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Corrupt presidencies are always brought down by the coverups not the crimes? Is there anyone including Barr who wants to end up on that side of history…again?

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The headnote to that infamous DoJ memorandum opinion states “The indictment or criminal prosecution of a sitting President would unconstitutionally undermine the capacity of the executive branch to perform its constitutionally assigned functions.”

Treating that assertion as a simple true or false premise, if false then there should be no prohibition on indicting a sitting president when you have sufficient evidence to establish probable cause. If true, then the Constitutional solution is provided by the 25th Amendment - either the president or the Vice President and a majority of the principal officers of the executive departments simply “transmit to the President pro tempore of the Senate and the Speaker of the House of Representatives their written declaration that the President is unable to discharge the powers and duties of his office.” The 25th also protects the president from, in the GOP fear mongering du jour, an attempted coup d’état. The president simply “transmits to the President pro tempore of the Senate and the Speaker of the House of Representatives his written declaration that no inability exists, [whereupon] he shall resume the powers and duties of his office.”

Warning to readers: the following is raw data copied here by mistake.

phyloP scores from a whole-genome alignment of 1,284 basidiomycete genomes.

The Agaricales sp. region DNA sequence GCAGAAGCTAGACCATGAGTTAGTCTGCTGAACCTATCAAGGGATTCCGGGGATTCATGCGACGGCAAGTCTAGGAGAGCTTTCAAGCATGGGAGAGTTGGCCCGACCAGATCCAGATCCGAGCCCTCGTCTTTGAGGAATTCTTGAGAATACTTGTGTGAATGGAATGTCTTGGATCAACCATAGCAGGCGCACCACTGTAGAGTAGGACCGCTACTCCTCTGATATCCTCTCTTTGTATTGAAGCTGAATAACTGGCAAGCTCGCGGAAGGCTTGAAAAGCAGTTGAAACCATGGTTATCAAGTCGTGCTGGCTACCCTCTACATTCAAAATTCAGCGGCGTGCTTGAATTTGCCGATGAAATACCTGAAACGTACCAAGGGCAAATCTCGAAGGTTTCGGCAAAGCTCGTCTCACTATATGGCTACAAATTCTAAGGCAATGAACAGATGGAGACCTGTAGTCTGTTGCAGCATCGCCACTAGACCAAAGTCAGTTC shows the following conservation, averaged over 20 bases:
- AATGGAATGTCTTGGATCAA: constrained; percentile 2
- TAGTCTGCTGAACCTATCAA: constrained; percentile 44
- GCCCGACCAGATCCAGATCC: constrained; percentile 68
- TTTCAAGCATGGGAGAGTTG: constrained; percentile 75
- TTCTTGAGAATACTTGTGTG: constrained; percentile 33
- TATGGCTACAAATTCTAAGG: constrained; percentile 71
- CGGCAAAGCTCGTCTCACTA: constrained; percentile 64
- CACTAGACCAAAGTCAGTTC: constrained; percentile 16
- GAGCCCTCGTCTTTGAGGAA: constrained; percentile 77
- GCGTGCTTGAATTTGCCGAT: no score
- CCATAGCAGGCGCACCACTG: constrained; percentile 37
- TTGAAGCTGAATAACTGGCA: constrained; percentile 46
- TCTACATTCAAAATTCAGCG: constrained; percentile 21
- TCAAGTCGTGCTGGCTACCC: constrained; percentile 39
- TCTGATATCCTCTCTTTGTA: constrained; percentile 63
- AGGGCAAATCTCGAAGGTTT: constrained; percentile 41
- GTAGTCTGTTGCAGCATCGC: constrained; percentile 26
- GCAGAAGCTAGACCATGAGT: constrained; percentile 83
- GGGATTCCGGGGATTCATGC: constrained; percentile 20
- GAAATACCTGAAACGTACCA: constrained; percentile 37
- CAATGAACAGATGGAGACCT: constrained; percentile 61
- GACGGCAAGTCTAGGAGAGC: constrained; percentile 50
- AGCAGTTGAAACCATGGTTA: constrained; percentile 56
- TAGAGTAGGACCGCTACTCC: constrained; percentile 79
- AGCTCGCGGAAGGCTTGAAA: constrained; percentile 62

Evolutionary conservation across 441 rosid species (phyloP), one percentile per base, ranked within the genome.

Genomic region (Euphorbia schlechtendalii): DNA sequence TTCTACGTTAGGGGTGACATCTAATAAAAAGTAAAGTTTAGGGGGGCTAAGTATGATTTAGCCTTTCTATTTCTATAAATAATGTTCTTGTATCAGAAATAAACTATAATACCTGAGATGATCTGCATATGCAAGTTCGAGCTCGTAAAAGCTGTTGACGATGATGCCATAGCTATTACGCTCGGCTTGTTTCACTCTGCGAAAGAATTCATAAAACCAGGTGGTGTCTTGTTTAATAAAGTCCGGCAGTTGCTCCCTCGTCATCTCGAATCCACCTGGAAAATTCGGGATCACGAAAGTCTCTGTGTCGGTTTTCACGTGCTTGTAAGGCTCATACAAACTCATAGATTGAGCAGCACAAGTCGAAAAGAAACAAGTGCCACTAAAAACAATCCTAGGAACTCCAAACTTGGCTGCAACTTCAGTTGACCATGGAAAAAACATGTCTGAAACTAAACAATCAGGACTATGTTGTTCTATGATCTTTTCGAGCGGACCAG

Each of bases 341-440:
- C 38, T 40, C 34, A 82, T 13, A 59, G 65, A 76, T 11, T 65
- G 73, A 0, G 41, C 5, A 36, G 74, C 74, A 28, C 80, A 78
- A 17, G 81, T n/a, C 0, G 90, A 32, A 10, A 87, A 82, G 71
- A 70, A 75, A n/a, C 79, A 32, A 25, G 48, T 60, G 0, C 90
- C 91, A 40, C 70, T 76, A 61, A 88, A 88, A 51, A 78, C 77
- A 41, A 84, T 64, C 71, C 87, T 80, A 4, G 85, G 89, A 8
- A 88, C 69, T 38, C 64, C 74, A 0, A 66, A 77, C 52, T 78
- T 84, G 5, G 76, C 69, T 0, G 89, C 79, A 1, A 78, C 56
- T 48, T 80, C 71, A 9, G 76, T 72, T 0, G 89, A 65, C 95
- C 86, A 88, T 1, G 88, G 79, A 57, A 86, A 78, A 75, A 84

@outis A word search for “golf” returned “Adobe Acrobat Reader has finished searching the document. No matches were found.”

@ralph_vonholst The rules of succession that automatically elevate the VP only apply in the event of the death or resignation of the president.

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You mean it doesn’t explicitly say anything about golfing?

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I’m pretty sure the founders of our Constitution did not want to have a king, by George. That’s why they wrote in the impeachment process. For Barr the ends (a permanent Republican run government) justify the means. (obstructing Congressional oversight)

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Technically true, although it may be difficult or impossible to implement.

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Then why do we have a Vice President? My bet: We could get along just fine without Trump and the constitution would still be there the morning after he was indicted. What? Is it going somewhere? Is this magick? Will the VP go away? There are rules of succession.

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Thanks for the noting this article. It looks like this will be Trump’s defense such as it is until he leaves office.

But time marches on faster in an election cycle. Barr’s efforts may be for nothing. Why deal with a messy Constitutional battle when you can weaken and wound Donald daily with financial revelations? Polling must show that the mortal damage has already been done or there wouldn’t be so many people throwing their hats in the ring. So when does Kaisch make his move?

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It should have been an independent counsel. That said, thank God we have Democrats in charge of the house.